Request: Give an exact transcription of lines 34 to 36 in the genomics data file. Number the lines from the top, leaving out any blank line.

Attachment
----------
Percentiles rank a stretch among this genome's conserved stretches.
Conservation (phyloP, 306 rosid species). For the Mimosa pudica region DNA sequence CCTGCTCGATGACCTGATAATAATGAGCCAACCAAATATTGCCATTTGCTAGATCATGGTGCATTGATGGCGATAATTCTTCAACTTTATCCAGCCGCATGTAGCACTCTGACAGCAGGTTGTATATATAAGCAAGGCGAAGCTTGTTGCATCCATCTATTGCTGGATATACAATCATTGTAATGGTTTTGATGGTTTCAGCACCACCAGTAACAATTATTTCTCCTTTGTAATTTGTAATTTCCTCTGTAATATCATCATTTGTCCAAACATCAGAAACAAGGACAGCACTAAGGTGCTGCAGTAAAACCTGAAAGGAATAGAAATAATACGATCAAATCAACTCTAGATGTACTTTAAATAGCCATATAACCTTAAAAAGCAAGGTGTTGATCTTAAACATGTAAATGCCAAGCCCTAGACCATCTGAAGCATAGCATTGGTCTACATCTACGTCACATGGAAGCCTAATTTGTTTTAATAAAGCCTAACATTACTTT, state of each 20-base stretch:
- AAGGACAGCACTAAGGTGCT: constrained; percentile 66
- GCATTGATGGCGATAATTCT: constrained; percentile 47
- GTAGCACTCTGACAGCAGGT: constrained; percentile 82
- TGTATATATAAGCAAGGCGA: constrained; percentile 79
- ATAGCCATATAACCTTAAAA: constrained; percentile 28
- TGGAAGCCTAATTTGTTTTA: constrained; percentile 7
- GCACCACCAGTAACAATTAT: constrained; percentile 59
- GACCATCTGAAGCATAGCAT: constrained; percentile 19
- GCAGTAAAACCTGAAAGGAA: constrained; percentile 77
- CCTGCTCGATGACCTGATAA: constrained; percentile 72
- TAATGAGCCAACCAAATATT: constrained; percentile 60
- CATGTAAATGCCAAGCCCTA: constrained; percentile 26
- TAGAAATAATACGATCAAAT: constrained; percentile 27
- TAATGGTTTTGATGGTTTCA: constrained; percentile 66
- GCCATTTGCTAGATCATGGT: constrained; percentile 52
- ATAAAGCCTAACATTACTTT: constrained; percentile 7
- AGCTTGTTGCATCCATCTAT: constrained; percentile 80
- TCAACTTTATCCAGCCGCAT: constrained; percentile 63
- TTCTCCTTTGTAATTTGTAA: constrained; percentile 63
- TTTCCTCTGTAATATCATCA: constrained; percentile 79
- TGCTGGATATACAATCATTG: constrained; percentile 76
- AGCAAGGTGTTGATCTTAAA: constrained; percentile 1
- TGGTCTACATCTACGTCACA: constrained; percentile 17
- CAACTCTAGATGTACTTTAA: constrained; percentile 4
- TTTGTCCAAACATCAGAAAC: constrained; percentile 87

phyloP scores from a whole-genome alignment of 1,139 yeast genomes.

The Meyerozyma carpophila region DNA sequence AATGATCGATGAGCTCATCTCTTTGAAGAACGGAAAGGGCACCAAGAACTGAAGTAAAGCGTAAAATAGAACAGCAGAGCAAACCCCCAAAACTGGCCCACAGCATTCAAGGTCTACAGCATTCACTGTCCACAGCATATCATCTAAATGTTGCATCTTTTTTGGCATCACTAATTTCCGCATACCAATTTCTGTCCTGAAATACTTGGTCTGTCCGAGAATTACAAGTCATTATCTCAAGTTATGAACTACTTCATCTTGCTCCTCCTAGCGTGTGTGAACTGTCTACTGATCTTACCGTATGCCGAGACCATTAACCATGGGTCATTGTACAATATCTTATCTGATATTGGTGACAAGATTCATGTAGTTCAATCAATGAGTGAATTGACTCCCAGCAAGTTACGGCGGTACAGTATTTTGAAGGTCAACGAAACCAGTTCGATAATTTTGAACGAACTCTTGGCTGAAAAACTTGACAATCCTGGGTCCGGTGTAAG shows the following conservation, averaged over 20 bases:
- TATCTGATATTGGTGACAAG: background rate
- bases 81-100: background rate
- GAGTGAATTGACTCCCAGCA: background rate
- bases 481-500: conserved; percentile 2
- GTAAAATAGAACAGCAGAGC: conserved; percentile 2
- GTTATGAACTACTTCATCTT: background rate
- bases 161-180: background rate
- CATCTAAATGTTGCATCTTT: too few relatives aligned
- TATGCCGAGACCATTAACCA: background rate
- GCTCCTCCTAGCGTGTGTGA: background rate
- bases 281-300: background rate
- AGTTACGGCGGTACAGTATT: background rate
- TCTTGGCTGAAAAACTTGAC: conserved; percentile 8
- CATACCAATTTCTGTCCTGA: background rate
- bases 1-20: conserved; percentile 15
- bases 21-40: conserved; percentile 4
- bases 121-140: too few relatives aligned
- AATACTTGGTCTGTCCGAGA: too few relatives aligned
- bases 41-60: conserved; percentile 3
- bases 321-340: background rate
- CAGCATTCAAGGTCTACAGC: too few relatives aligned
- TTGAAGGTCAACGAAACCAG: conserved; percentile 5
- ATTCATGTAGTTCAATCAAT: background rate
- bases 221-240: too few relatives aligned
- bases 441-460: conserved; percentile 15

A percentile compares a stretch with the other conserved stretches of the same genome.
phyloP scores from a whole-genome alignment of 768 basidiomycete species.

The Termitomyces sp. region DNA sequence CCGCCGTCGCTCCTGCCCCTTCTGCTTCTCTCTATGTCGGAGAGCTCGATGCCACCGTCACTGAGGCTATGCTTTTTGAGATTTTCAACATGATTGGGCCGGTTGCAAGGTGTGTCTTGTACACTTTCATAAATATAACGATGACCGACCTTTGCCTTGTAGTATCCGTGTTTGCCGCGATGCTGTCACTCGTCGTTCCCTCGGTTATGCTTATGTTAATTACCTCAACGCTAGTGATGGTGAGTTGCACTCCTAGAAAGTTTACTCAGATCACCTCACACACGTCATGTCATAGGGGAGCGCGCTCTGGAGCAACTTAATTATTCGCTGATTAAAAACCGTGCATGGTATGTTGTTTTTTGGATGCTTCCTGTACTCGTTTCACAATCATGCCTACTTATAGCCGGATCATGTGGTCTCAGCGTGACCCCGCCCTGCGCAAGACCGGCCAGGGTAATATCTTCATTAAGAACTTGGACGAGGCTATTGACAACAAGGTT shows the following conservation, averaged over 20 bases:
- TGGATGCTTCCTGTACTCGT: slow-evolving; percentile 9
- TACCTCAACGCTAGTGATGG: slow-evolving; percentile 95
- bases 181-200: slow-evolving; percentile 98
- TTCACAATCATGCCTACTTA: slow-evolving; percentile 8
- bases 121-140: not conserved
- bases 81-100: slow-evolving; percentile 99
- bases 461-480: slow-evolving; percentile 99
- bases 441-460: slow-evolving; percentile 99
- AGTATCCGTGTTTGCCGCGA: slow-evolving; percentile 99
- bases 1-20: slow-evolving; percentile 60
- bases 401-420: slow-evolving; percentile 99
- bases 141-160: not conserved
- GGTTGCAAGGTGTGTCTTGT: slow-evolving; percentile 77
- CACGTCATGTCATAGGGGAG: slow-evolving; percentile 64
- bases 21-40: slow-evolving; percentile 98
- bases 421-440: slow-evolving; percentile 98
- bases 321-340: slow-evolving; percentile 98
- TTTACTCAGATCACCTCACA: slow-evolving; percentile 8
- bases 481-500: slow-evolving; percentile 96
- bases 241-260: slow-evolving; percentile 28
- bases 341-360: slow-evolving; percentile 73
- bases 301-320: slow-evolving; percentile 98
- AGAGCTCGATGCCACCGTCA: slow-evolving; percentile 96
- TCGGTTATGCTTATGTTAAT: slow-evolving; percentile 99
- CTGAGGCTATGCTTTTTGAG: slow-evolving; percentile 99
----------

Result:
- GTAAAATAGAACAGCAGAGC: conserved; percentile 2
- GTTATGAACTACTTCATCTT: background rate
- bases 161-180: background rate